Cutting the cable in Canada–Conclusion (Part 8)
This is the conclusion of a blog series on cutting the cable in Canada.
Back in the spring, I began to look at options for cutting the cable in Canada, including IPTV, Apple iTunes, Netflix, TV Websites, Boxee, and a brief look to see if the grass is any greener south of the border.
The ground rules were as follows:
- My family must accept the solution, this is not a geeks-only endeavour
- The content creators must be compensated, no stealing from the artists
- The quality must generally match what I get today, which means high definition
- Costs must fit within our existing budget, I’m only allowed to spend what I save elsewhere
I’ll admit that after the initial review I got somewhat dismayed because the conclusion was leaning to “not possible in Canada”. The biggest sticking point was content for my kids, six and eight year old girls who enjoy watching Teletoon and some other kid-oriented cable channels on a little TV in the basement. I decided to throw in the towel. Cable had won.
However, this summer my cable provider gave me an extra push by removing all of the kids channels from their analog tier which meant that cartoons would no longer work on the little TV downstairs without additional investment. This was the time to strike!
After a bit of trial and error, I did end up with a solution that works for my family and we are now 100% free of cable in our household. Here’s what the Near household looks like:
Over-The-Air High Definition Everywhere
A small antenna in the attic drives the majority of what we watch in the house. I ran the coax cable from my antenna down into my basement, literally unplugged the cable feed from the road and instead plugged the antenna into the splitter, and now every room in the house how has HD antenna. Plug in an HDTV, and about 35 channels come in crystal-clear.
So now I had all the TVs in the house running free and legal live TV, but what I really wanted to do is record that TV to a PVR so I can watch it anywhere in the house. To do this, I activated the free Windows Media Center program that comes with Windows 7 to turn my Windows PC into a fully functional PVR. I plugged my antenna into an HDHomerun tuner, which allowed my Windows PC to record two HDTV channels at the same time. To get everything working in the Toronto area, I simply told Media Center that I live in the United States at Zipcode 14174 (for other areas of Canada the setup is a bit more involved).
The steps above turn the PC into a PVR that’s quite frankly better than any PVR from the cable company. When you have both an XBox 360 and a Windows Media Center PC in the same house, it turns the XBox into a PVR too! Microsoft calls this a Media Center Extender, I have three extenders in my house which means that every TV in the house is a high definition PVR.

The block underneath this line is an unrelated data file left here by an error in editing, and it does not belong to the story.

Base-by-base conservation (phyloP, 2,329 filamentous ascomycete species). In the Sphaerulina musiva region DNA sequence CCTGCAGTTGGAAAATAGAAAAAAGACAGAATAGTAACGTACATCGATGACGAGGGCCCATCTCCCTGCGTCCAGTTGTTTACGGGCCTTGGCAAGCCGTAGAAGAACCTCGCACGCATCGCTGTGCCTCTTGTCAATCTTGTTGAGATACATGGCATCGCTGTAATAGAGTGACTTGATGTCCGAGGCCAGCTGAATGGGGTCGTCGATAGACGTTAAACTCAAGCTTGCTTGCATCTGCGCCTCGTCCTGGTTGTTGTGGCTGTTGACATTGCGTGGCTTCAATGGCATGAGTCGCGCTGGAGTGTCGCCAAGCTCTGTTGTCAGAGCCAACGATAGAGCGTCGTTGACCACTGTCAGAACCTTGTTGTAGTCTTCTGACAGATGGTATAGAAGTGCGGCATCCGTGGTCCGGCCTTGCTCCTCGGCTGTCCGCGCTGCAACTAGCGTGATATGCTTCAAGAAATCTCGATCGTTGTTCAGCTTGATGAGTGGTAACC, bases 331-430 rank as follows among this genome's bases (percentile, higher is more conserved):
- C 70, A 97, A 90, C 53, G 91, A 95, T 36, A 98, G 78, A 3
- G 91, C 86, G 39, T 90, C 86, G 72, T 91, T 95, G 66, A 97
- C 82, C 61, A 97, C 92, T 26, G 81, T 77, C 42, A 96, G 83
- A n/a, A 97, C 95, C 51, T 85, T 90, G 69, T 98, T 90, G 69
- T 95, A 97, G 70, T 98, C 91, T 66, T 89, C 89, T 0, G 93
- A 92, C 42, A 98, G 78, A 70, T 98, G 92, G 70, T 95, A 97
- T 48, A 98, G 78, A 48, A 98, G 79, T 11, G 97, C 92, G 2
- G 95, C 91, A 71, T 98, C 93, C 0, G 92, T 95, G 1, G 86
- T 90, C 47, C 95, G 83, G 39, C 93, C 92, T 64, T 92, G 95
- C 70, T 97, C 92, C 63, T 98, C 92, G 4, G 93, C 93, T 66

For The Kids
Surprisingly, there is very little content on broadcast television for kids these days. However, kids programming is an area where Netflix really shines. I picked up an Apple TV 2 for about one hundred dollars and plugged it in to the TV in the basement. I taught my eight-year old how to use it in about ten minutes, my six-year old still needs a bit of help getting it going.
Netflix is now the kids’ primary source of content, and since they’re using my account I can monitor everything that they watch.
So there we have it, Cable TV has been completely replaced in our household! Flush with an extra $60 per month in cash, I find myself a bit more liberal with the entertainment dollar. I spent an extra $30 to buy simple.tv, which takes everything from my PVR and syncs it to my iPod for business trips. I bought the entire Scooby Doo box set for about $60 and added it to our DVD collection. We rent HD movies on the XBox for family movie nights. My daughter watches Netflix in her room on an iPod Touch. Overall I’m spending less and getting more for my entertainment dollar. I count that as a win!
Is it right for you?
This setup works well for my family, but there’s one key difference between my house and most other Canadian households… we don’t really care too much about live sports. I get all the games I care about including the Stanley Cup, Superbowl (with US commercials!), World Series, and the Olympics. However if you spend most of your time on TSN or Sportsnet then what I’ve done probably won’t work for you. I am not aware of any legal way to get those live sports other than cable or satellite.
Where to get more information:
The Digital Home Canada forums are a great place to ask questions and dig in to some more options for cutting the cable.
The Shopping List:
While I would recommend doing a little research to see what’s best for you, I know the reality is that many will just want to know what I’ve got so they can go buy the same thing. Here’s the full list of what is involved in my setup.
- Channel Master 4221 Antenna ($50)
- Kitztech Preamp KT-100VG-COAX ($60)
- RG6 Bulk Coax Cable, cut to length at Home Depot
Windows Media Center PVR
- Any Windows 7 PC
- HDHomerun Tuner ($140)
Media Center Extenders
- Xbox 360 ($200)
- Linksys DMA-2100 (discontinued, find on Kijiji or eBay)
- Linksys DMA-2200 (discontinued, find on Kijiji or eBay)